Require the "owning" company to move connections, etc., in a reasonable amount of time after being notified. If the connections aren't moved within the legally mandated time, then "ownership" of the pole is transferred to the requesting company. That would prevent the "we don't have time" or "we're going to ignore you" or the other kinds of slimy activities that the owning company would perform in order to handicap their competitor.

Comment Re: What's wrong with using COBOL? (Score 3, Interesting) 217

Yep, it's just a language. The thing I find oddest about it is how it handles subroutines. A long time ago, I attempted to figure out how I would translate from COBOL to assembly and figured out that the only way to actually do so and duplicate the behavior I'd see with COBOL would be to not use a stack, but instead have a little epilog at the end of each paragraph that was the last paragraph of a perform statement. In pseudo code, it would look something like this.

      Load address of RESUME in register temp1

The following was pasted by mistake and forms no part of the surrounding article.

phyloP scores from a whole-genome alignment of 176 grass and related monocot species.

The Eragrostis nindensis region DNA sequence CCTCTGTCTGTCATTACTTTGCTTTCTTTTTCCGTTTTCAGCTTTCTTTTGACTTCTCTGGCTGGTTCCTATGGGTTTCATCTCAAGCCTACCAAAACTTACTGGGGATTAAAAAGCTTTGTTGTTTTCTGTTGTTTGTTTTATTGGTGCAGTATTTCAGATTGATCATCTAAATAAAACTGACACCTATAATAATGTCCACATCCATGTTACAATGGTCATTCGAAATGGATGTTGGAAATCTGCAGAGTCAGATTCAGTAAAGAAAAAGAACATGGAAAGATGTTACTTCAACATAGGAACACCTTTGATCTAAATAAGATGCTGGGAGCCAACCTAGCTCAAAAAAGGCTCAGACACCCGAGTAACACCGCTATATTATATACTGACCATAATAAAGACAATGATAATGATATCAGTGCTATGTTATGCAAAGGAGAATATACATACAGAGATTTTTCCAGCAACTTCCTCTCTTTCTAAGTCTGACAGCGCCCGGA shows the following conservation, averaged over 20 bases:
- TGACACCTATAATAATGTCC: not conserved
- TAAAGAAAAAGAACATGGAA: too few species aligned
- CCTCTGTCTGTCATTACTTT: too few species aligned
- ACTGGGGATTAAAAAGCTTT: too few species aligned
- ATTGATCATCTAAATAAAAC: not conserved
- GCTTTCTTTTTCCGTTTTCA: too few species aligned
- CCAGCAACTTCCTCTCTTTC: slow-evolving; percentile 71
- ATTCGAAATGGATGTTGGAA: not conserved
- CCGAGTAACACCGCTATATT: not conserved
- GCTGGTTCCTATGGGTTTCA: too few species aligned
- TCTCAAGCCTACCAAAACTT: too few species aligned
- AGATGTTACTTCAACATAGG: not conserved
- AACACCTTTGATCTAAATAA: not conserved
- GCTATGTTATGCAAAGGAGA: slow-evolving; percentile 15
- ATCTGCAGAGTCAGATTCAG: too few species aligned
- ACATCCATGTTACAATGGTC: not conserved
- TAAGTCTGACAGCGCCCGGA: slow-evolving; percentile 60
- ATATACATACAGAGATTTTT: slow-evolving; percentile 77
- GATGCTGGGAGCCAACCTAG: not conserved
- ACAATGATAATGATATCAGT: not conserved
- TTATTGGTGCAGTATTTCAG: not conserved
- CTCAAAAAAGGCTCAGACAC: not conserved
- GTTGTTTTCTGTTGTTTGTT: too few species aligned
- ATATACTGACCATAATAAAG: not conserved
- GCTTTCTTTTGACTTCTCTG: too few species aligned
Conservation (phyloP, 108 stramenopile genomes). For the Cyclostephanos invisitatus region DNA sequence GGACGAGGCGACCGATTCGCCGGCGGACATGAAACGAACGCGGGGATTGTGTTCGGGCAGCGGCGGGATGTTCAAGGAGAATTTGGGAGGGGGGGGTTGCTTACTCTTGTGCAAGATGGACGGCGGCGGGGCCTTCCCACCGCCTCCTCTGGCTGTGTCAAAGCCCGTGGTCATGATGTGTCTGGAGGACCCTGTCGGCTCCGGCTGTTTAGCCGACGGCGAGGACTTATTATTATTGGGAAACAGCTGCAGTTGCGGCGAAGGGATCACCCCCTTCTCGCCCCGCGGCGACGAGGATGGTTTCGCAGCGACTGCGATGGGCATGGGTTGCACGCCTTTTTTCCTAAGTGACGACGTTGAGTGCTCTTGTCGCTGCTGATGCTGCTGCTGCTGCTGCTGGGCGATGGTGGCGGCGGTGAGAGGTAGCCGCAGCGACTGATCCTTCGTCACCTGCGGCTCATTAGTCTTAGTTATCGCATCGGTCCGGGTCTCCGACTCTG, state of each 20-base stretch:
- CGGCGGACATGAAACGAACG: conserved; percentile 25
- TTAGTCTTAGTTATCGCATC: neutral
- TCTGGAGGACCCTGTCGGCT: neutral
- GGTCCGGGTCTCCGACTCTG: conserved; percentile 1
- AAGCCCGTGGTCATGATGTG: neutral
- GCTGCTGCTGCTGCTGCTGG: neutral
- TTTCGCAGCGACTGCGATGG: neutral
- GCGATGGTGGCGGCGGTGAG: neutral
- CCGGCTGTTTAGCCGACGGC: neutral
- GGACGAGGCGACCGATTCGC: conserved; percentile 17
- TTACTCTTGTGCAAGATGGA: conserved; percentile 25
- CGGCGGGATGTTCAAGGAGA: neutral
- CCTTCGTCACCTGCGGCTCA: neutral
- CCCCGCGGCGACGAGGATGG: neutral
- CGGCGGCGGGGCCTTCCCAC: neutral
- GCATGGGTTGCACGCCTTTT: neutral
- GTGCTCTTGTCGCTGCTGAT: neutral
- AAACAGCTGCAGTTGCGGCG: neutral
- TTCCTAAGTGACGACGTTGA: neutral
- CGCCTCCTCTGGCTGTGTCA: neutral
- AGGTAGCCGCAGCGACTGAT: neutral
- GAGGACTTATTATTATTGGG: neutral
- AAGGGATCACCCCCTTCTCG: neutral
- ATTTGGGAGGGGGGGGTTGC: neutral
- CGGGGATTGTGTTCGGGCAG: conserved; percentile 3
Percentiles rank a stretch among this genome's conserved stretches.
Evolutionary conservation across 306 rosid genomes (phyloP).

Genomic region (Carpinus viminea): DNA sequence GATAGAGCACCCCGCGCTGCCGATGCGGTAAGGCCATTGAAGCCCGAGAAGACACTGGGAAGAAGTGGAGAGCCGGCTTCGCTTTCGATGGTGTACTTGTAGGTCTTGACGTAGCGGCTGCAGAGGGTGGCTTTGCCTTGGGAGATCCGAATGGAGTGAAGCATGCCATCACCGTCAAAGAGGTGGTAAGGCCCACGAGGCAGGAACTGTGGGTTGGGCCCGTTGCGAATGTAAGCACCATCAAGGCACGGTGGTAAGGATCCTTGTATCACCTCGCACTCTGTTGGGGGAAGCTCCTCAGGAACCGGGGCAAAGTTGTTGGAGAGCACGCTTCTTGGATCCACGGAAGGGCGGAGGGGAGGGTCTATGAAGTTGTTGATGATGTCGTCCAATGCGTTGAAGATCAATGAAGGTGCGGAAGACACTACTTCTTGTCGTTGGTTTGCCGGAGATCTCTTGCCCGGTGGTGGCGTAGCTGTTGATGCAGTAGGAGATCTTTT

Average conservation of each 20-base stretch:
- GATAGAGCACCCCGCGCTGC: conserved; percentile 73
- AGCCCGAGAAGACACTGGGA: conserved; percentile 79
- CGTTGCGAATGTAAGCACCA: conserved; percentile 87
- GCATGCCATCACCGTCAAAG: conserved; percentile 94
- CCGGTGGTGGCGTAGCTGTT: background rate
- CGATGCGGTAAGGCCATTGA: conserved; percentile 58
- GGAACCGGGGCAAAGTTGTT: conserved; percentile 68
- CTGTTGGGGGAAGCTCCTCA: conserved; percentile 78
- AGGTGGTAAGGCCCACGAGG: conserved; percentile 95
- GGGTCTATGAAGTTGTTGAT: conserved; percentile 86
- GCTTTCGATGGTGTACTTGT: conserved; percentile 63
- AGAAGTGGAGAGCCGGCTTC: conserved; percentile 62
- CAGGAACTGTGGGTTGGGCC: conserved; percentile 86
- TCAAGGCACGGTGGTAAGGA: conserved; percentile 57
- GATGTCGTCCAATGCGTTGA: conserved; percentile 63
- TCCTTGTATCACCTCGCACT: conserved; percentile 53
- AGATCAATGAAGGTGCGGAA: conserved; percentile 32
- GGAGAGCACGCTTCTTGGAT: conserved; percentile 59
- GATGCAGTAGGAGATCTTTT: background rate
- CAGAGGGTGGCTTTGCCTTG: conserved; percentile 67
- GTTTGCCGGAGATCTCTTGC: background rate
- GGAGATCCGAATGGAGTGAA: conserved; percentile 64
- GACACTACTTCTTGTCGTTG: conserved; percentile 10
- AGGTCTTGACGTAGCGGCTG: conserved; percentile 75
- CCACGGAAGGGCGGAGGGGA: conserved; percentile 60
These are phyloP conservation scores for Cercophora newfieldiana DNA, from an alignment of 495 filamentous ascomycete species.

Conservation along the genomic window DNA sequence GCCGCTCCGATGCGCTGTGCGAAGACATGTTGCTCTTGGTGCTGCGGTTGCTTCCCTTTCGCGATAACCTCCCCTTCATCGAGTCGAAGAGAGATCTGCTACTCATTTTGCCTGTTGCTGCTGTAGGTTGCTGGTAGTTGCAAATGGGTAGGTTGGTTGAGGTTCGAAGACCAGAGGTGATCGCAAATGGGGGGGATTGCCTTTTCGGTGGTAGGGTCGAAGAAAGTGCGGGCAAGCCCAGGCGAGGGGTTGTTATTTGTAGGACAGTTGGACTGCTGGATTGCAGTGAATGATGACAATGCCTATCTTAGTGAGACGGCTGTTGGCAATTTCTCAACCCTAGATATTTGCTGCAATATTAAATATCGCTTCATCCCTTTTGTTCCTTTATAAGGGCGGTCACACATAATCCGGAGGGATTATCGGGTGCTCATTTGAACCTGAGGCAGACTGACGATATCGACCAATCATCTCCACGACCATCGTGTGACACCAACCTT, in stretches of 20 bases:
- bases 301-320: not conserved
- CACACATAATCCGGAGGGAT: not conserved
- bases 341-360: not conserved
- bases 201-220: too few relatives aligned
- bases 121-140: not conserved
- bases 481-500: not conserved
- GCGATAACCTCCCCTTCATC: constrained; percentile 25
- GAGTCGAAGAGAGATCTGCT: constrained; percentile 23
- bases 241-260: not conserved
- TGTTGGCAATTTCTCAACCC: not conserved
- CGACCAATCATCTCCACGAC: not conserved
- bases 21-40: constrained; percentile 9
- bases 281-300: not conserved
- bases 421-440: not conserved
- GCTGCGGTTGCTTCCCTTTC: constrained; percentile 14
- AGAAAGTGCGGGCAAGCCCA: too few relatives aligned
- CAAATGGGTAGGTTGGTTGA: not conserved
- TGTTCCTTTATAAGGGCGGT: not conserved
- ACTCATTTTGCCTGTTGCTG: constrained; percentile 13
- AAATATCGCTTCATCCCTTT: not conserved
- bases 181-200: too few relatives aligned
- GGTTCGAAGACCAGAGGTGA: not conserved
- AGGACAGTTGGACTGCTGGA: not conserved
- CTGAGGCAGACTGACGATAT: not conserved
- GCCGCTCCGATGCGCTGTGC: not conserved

Store register temp1 in PARAGRAPH_B_EPILOG
      Jump to PARAGRAPH_A
    code continues here....

      Load register temp1 with contents of PARAGRAPH_B_EPILOG
      Load address of PARAGRAPH_C in register temp2
      Store register temp2 in PARAGRAPH_B_EPILOG
      Jump to address in register temp1

Somewhere in data
      WORD VALUE initialized to address of PARAGRAPH_C


Really odd and didn't require a stack. But would account for the behavior observed whenever some did a PERFORM statement and somewhere within the target paragraphs did a GO TO to some other section of code. If they did that, it would "look" as if things were OK, but if for some reason the code execution path later crossed the boundary between the last named paragraph in the PERFORM statement and the next paragraph, the flow of control would suddenly jump to the statement following the PERFORM statement. It would also account for the situations where PERFORM statements would be used on overlapping ranges of paragraphs. Definitely an odd language, but understandable since the S/360 didn't have a stack.

Comment Re:Very niche product. (Score 0) 171

To all those who think a transparent display would be useful as an automotive HUD....
You are wrong.

The focus issues have already been adequately addressed, but there's even a more fundamental issue. Namely, light. The transparent display is basically a selectively opaque display and it requires a light source on the opposite side of the display from the observer. This might work during the day, but would definitely not work during the night.